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Proc Natl Acad Sci U S A. 2001 Jul 31;98(16):9139-44.

Conditional epidermal expression of TGFbeta 1 blocks neonatal lethality but causes a reversible hyperplasia and alopecia.

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1
Laboratory of Cellular Carcinogenesis and Tumor Promotion, National Cancer Institute, Bethesda, MD 20892, USA.

Abstract

To study the role of transforming growth factor type beta1 (TGFbeta1) in epidermal growth control and disease, we have generated a conditional expression system by using the bovine keratin 5 promoter to drive expression of the tetracycline-regulated transactivators tTA and rTA, and a constitutively active mutant of TGFbeta1 linked to the tetO target sequence for the transactivator. This model allows for induction or suppression of exogenous TGFbeta1 with oral doxycycline. Maximal expression of TGFbeta1 during gestation caused embryonic lethality, whereas partial suppression allowed full-term development with neonatal lethality characterized by runting, epidermal hypoproliferation, and blocked hair follicle growth. With complete suppression, phenotypically normal double transgenic (DT) mice were born. Acute induction of TGFbeta1 in the epidermis of adult mice inhibited basal and follicular keratinocyte proliferation and reentry of telogen hair follicles into anagen. However, chronic expression of TGFbeta1 in adult DTs caused severe alopecia characterized by epidermal and follicular hyperproliferation, apoptosis, as well as dermal fibrosis and inflammation. Readministration of doxycycline to tTA DT mice caused hair regrowth within 14 days. The mRNA and protein for Smad7, an inhibitor of TGFbeta signaling, were up-regulated in the epidermis and hair follicles of alopecic skin and rapidly induced in rTA mice in parallel with the TGFbeta1 transgene, suggesting that the hyperproliferative phenotype may result in part from development of a sustained negative feedback loop. Thus, this conditional expression system provides an important model for understanding the role of TGFbeta1 during development, in normal skin biology, and in disease.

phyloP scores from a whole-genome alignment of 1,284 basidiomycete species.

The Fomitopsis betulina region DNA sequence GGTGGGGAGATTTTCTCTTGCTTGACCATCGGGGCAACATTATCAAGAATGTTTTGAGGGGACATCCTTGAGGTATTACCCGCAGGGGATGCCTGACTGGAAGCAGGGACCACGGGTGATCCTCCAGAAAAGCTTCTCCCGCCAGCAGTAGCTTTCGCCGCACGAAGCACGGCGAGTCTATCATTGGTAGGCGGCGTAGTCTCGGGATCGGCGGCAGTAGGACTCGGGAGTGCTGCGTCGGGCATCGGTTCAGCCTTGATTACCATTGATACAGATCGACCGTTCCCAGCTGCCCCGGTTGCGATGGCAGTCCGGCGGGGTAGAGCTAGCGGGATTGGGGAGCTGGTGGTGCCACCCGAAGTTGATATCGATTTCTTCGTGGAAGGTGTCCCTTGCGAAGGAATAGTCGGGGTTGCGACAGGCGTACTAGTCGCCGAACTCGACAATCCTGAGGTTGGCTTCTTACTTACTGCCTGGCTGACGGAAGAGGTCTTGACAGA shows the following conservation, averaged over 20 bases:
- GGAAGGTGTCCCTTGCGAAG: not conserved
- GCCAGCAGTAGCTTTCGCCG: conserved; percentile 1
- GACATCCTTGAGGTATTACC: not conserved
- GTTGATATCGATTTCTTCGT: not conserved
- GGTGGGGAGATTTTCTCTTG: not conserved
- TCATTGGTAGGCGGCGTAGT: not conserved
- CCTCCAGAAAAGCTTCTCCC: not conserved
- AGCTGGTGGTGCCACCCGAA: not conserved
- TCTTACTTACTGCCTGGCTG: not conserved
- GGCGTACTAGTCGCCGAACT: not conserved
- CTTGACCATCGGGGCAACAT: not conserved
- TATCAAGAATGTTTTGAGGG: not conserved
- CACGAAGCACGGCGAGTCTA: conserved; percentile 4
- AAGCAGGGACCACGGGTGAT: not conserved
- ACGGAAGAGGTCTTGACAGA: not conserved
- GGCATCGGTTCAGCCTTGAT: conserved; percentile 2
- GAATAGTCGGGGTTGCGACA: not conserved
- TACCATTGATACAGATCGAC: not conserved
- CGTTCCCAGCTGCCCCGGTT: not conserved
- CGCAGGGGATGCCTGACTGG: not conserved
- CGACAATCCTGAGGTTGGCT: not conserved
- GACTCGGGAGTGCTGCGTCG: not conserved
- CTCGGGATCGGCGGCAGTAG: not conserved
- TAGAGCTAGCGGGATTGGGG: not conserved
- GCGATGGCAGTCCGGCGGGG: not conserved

PMID:
11481479
PMCID:
PMC55386
DOI:
10.1073/pnas.161016098
[Indexed for MEDLINE]
Free PMC Article
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